Conservation officers are "searching night and day" for people who are trying to "get away" with having a campfire, according to Penticton-based conservation officer Mike Stern.
Conservation officers in the Interior, along with the B.C. Wildfire Service, have been spending 24 hours a day patrolling the woods. All of B.C. is under a fire ban, with the exception of Haida Gwaii and the fog zone, but many people still want to "take their chances."
If someone is caught having a campfire, they will receive a $1,150 ticket, at minimum, but not just the person who starts the campfire will be issued the fine.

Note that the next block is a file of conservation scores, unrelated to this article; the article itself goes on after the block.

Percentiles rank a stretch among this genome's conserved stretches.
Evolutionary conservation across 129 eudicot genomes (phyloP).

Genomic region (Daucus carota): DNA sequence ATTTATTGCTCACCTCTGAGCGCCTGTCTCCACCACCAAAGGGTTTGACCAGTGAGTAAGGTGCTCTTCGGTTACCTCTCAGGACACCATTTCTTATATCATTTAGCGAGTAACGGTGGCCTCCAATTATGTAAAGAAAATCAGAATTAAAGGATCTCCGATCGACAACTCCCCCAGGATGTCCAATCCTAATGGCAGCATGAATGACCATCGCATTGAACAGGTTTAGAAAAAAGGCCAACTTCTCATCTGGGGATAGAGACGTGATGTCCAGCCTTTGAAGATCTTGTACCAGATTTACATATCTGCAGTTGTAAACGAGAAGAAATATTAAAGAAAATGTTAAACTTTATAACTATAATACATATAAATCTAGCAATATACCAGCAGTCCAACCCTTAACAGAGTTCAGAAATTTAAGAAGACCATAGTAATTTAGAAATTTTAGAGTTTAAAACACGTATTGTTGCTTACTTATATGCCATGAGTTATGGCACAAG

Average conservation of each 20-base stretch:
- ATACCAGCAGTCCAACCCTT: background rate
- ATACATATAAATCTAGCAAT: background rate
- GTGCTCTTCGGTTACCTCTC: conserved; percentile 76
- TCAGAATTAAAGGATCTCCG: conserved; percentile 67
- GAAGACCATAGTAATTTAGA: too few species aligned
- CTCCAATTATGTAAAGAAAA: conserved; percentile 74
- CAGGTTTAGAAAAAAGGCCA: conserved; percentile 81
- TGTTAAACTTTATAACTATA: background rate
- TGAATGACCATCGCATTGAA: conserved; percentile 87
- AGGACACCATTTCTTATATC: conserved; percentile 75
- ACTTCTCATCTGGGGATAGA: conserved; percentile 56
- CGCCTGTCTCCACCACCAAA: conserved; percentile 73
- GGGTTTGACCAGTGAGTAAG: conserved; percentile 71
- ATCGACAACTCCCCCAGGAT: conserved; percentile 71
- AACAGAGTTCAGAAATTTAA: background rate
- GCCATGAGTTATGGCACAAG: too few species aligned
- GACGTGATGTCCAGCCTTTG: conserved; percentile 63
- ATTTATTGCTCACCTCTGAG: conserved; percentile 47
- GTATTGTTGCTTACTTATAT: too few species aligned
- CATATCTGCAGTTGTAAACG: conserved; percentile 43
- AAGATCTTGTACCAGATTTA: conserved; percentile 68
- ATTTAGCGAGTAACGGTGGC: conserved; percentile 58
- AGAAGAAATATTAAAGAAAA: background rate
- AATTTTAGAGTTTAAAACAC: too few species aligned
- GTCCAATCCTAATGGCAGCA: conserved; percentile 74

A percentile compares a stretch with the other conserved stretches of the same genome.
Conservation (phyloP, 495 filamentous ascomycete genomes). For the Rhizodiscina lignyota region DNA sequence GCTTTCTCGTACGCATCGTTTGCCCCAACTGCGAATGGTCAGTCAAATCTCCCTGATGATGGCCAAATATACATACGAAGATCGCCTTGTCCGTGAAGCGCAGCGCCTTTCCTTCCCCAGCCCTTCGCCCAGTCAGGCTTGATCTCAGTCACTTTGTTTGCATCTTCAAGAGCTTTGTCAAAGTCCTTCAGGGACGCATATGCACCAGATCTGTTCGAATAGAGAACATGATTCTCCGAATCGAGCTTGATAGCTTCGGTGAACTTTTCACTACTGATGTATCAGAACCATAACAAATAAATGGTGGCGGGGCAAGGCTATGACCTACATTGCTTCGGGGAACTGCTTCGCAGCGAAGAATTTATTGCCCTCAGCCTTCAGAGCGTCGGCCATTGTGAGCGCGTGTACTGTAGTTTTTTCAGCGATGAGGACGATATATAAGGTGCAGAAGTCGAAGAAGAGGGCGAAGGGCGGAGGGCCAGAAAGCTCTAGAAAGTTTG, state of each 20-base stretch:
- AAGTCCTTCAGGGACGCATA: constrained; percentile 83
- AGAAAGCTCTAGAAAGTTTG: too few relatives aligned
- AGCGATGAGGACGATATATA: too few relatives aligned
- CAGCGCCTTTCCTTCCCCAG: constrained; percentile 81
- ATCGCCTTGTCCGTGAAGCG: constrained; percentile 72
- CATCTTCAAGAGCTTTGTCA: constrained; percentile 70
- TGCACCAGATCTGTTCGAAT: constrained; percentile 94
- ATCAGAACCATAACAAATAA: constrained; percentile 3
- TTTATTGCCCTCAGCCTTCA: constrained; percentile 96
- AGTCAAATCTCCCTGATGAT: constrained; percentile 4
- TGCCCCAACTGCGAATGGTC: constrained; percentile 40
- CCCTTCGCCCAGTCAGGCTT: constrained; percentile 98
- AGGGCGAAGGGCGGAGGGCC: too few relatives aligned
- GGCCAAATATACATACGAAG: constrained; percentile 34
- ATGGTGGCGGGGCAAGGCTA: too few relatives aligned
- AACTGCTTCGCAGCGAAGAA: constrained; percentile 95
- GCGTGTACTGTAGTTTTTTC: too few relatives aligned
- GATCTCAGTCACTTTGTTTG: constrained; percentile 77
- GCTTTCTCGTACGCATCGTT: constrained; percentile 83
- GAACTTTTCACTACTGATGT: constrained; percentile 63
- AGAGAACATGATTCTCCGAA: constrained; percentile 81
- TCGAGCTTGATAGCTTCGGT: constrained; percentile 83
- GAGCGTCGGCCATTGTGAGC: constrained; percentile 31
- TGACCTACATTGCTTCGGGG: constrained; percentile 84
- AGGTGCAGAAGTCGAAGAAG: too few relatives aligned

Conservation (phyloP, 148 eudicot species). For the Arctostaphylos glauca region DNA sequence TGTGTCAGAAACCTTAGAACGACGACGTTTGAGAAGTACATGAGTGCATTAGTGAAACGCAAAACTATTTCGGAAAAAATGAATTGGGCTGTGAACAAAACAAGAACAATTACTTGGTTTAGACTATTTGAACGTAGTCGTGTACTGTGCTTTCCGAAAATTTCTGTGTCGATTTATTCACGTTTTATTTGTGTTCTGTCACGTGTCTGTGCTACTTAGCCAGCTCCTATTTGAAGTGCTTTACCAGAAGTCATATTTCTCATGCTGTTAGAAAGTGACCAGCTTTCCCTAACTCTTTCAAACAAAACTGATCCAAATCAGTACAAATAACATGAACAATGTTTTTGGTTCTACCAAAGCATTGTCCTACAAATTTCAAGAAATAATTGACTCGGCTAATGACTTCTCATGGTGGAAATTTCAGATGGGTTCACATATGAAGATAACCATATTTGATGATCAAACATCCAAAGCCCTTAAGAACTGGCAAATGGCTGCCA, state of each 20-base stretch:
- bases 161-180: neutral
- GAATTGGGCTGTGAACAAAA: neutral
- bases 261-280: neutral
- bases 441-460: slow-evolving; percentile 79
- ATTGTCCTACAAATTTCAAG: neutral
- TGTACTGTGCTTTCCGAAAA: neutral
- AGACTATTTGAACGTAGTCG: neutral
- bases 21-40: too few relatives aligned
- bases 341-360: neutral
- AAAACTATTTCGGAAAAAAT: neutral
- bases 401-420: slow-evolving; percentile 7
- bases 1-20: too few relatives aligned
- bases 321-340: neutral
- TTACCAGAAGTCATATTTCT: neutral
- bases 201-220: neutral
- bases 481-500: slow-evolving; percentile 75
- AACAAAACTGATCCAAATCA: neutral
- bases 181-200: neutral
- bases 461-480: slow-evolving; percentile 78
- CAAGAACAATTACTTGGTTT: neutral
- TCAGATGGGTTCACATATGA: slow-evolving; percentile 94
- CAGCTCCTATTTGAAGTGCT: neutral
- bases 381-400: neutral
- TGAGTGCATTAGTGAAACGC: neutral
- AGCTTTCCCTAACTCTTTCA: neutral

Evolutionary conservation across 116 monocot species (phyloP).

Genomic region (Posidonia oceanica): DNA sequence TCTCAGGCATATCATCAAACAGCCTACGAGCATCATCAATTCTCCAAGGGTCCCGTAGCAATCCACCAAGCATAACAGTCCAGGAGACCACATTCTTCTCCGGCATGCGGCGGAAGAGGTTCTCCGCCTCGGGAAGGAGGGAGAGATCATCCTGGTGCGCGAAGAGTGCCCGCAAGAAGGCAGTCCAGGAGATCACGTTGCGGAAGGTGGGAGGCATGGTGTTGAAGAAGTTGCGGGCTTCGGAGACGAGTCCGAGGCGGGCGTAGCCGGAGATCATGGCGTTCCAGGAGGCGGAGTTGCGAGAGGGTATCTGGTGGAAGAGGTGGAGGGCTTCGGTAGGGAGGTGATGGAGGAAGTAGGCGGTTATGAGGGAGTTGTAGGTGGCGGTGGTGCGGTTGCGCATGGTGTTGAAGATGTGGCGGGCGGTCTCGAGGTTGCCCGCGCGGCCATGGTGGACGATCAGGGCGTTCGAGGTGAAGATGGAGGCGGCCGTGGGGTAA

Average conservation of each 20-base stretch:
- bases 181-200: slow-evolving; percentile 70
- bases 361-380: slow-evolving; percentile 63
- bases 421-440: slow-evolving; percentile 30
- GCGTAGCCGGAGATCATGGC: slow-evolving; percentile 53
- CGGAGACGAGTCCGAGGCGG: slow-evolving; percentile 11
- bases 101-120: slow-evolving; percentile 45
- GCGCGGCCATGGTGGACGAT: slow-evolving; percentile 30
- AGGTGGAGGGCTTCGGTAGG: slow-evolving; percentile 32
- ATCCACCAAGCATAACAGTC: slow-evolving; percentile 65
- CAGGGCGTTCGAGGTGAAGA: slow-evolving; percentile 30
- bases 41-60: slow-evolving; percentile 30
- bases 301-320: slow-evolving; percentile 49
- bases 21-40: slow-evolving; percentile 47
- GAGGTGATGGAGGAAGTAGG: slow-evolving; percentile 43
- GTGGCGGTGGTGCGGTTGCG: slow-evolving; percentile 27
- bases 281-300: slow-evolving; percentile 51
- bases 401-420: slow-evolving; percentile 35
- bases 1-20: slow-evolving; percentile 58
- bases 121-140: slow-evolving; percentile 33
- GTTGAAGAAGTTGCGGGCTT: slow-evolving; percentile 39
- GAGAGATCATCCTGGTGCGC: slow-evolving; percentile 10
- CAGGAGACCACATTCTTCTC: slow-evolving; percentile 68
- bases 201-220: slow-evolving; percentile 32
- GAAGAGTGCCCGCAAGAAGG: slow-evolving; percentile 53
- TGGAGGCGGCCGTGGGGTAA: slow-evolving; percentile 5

"Everyone around that fire is subject to a fine of $1,150," Stern said. "We're very familiar with the backwoods and there usually aren't very many places these people can hide."
Conservation officers have already handed out many tickets, he said.
"We just issued a ticket to an individual in Okanagan Falls for having a backyard burn," he said. "That individual was issued an $1,150 ticket under the Wildfire Act."
Due to the fire hazard, there will be zero tolerance for any open fire, and that also includes fires within municipalities, like "backyard" fires, according to Stern.
"Most people we have dealt with realize there is a fire ban," Stern said. "It's not acceptable for people to go out and think they can get away with it."
Violators could face fines ranging from $1,150 to $10,000 and a year in jail. If a campfire or other burning causes a wildfire, the person responsible may have to pay all costs associated with fighting the fire.
B.C. conservation officers are asking the public to report any fires they are aware of, here.